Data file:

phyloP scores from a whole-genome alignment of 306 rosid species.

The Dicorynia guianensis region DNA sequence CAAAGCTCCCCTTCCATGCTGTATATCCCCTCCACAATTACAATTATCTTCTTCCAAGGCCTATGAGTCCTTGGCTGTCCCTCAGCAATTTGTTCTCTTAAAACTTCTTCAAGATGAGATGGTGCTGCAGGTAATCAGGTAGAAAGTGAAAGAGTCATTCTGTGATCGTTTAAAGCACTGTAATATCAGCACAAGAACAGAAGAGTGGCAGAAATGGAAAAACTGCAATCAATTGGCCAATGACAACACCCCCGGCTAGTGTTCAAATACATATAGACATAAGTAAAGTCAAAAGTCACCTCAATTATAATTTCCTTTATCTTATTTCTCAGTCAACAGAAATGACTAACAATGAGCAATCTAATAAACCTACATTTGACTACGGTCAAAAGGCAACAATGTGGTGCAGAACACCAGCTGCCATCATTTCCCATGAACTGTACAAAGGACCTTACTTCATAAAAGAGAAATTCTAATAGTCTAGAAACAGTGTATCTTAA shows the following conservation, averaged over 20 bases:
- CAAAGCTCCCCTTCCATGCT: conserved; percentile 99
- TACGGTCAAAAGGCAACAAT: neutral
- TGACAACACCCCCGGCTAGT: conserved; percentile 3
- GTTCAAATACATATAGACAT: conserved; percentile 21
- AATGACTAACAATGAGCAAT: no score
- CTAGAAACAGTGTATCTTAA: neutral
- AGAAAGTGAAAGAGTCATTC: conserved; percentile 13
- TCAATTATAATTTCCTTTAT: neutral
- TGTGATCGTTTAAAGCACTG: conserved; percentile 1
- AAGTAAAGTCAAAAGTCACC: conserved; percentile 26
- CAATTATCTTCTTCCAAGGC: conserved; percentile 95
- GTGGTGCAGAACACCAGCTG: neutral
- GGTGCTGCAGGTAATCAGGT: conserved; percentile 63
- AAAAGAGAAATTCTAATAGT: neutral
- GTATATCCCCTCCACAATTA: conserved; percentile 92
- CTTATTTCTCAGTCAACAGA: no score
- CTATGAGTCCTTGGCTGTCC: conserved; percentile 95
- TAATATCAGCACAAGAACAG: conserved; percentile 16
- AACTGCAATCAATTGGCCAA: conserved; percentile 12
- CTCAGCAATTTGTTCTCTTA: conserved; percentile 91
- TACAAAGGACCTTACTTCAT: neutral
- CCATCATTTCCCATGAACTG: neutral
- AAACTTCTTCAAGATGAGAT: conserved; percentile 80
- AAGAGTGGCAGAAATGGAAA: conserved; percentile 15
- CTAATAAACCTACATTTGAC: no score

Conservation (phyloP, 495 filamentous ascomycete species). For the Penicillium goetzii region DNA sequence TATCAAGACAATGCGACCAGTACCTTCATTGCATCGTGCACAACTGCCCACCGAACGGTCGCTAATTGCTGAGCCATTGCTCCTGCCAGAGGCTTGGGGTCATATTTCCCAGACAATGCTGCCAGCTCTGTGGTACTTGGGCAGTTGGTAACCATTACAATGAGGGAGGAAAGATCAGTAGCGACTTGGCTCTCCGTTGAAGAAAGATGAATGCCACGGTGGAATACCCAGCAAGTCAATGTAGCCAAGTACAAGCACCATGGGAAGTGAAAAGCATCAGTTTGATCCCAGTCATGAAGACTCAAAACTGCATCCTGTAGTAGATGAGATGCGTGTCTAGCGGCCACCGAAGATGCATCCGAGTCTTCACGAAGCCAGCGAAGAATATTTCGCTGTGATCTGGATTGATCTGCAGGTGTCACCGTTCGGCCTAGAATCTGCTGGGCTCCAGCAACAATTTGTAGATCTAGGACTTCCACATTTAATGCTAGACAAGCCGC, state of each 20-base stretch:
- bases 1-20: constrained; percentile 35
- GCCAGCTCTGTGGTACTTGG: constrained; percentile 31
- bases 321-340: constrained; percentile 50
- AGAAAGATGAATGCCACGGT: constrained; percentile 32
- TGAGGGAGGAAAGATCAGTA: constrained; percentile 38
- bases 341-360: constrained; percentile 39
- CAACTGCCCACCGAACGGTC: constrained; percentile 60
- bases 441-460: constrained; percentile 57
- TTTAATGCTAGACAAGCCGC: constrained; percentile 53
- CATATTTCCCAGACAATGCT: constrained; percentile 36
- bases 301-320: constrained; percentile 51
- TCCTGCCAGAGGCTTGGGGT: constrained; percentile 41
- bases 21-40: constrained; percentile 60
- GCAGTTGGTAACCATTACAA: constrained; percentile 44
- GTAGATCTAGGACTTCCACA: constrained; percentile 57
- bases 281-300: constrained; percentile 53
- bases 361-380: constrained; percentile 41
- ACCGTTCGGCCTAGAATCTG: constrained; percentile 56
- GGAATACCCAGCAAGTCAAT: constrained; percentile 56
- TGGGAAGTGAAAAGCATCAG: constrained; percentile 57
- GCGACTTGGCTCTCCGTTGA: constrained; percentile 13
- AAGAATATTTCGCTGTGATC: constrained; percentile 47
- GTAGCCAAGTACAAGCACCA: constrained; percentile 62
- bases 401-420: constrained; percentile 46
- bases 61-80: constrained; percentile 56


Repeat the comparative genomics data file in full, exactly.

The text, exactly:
phyloP scores from a whole-genome alignment of 306 rosid species.

The Dicorynia guianensis region DNA sequence CAAAGCTCCCCTTCCATGCTGTATATCCCCTCCACAATTACAATTATCTTCTTCCAAGGCCTATGAGTCCTTGGCTGTCCCTCAGCAATTTGTTCTCTTAAAACTTCTTCAAGATGAGATGGTGCTGCAGGTAATCAGGTAGAAAGTGAAAGAGTCATTCTGTGATCGTTTAAAGCACTGTAATATCAGCACAAGAACAGAAGAGTGGCAGAAATGGAAAAACTGCAATCAATTGGCCAATGACAACACCCCCGGCTAGTGTTCAAATACATATAGACATAAGTAAAGTCAAAAGTCACCTCAATTATAATTTCCTTTATCTTATTTCTCAGTCAACAGAAATGACTAACAATGAGCAATCTAATAAACCTACATTTGACTACGGTCAAAAGGCAACAATGTGGTGCAGAACACCAGCTGCCATCATTTCCCATGAACTGTACAAAGGACCTTACTTCATAAAAGAGAAATTCTAATAGTCTAGAAACAGTGTATCTTAA shows the following conservation, averaged over 20 bases:
- CAAAGCTCCCCTTCCATGCT: conserved; percentile 99
- TACGGTCAAAAGGCAACAAT: neutral
- TGACAACACCCCCGGCTAGT: conserved; percentile 3
- GTTCAAATACATATAGACAT: conserved; percentile 21
- AATGACTAACAATGAGCAAT: no score
- CTAGAAACAGTGTATCTTAA: neutral
- AGAAAGTGAAAGAGTCATTC: conserved; percentile 13
- TCAATTATAATTTCCTTTAT: neutral
- TGTGATCGTTTAAAGCACTG: conserved; percentile 1
- AAGTAAAGTCAAAAGTCACC: conserved; percentile 26
- CAATTATCTTCTTCCAAGGC: conserved; percentile 95
- GTGGTGCAGAACACCAGCTG: neutral
- GGTGCTGCAGGTAATCAGGT: conserved; percentile 63
- AAAAGAGAAATTCTAATAGT: neutral
- GTATATCCCCTCCACAATTA: conserved; percentile 92
- CTTATTTCTCAGTCAACAGA: no score
- CTATGAGTCCTTGGCTGTCC: conserved; percentile 95
- TAATATCAGCACAAGAACAG: conserved; percentile 16
- AACTGCAATCAATTGGCCAA: conserved; percentile 12
- CTCAGCAATTTGTTCTCTTA: conserved; percentile 91
- TACAAAGGACCTTACTTCAT: neutral
- CCATCATTTCCCATGAACTG: neutral
- AAACTTCTTCAAGATGAGAT: conserved; percentile 80
- AAGAGTGGCAGAAATGGAAA: conserved; percentile 15
- CTAATAAACCTACATTTGAC: no score

Conservation (phyloP, 495 filamentous ascomycete species). For the Penicillium goetzii region DNA sequence TATCAAGACAATGCGACCAGTACCTTCATTGCATCGTGCACAACTGCCCACCGAACGGTCGCTAATTGCTGAGCCATTGCTCCTGCCAGAGGCTTGGGGTCATATTTCCCAGACAATGCTGCCAGCTCTGTGGTACTTGGGCAGTTGGTAACCATTACAATGAGGGAGGAAAGATCAGTAGCGACTTGGCTCTCCGTTGAAGAAAGATGAATGCCACGGTGGAATACCCAGCAAGTCAATGTAGCCAAGTACAAGCACCATGGGAAGTGAAAAGCATCAGTTTGATCCCAGTCATGAAGACTCAAAACTGCATCCTGTAGTAGATGAGATGCGTGTCTAGCGGCCACCGAAGATGCATCCGAGTCTTCACGAAGCCAGCGAAGAATATTTCGCTGTGATCTGGATTGATCTGCAGGTGTCACCGTTCGGCCTAGAATCTGCTGGGCTCCAGCAACAATTTGTAGATCTAGGACTTCCACATTTAATGCTAGACAAGCCGC, state of each 20-base stretch:
- bases 1-20: constrained; percentile 35
- GCCAGCTCTGTGGTACTTGG: constrained; percentile 31
- bases 321-340: constrained; percentile 50
- AGAAAGATGAATGCCACGGT: constrained; percentile 32
- TGAGGGAGGAAAGATCAGTA: constrained; percentile 38
- bases 341-360: constrained; percentile 39
- CAACTGCCCACCGAACGGTC: constrained; percentile 60
- bases 441-460: constrained; percentile 57
- TTTAATGCTAGACAAGCCGC: constrained; percentile 53
- CATATTTCCCAGACAATGCT: constrained; percentile 36
- bases 301-320: constrained; percentile 51
- TCCTGCCAGAGGCTTGGGGT: constrained; percentile 41
- bases 21-40: constrained; percentile 60
- GCAGTTGGTAACCATTACAA: constrained; percentile 44
- GTAGATCTAGGACTTCCACA: constrained; percentile 57
- bases 281-300: constrained; percentile 53
- bases 361-380: constrained; percentile 41
- ACCGTTCGGCCTAGAATCTG: constrained; percentile 56
- GGAATACCCAGCAAGTCAAT: constrained; percentile 56
- TGGGAAGTGAAAAGCATCAG: constrained; percentile 57
- GCGACTTGGCTCTCCGTTGA: constrained; percentile 13
- AAGAATATTTCGCTGTGATC: constrained; percentile 47
- GTAGCCAAGTACAAGCACCA: constrained; percentile 62
- bases 401-420: constrained; percentile 46
- bases 61-80: constrained; percentile 56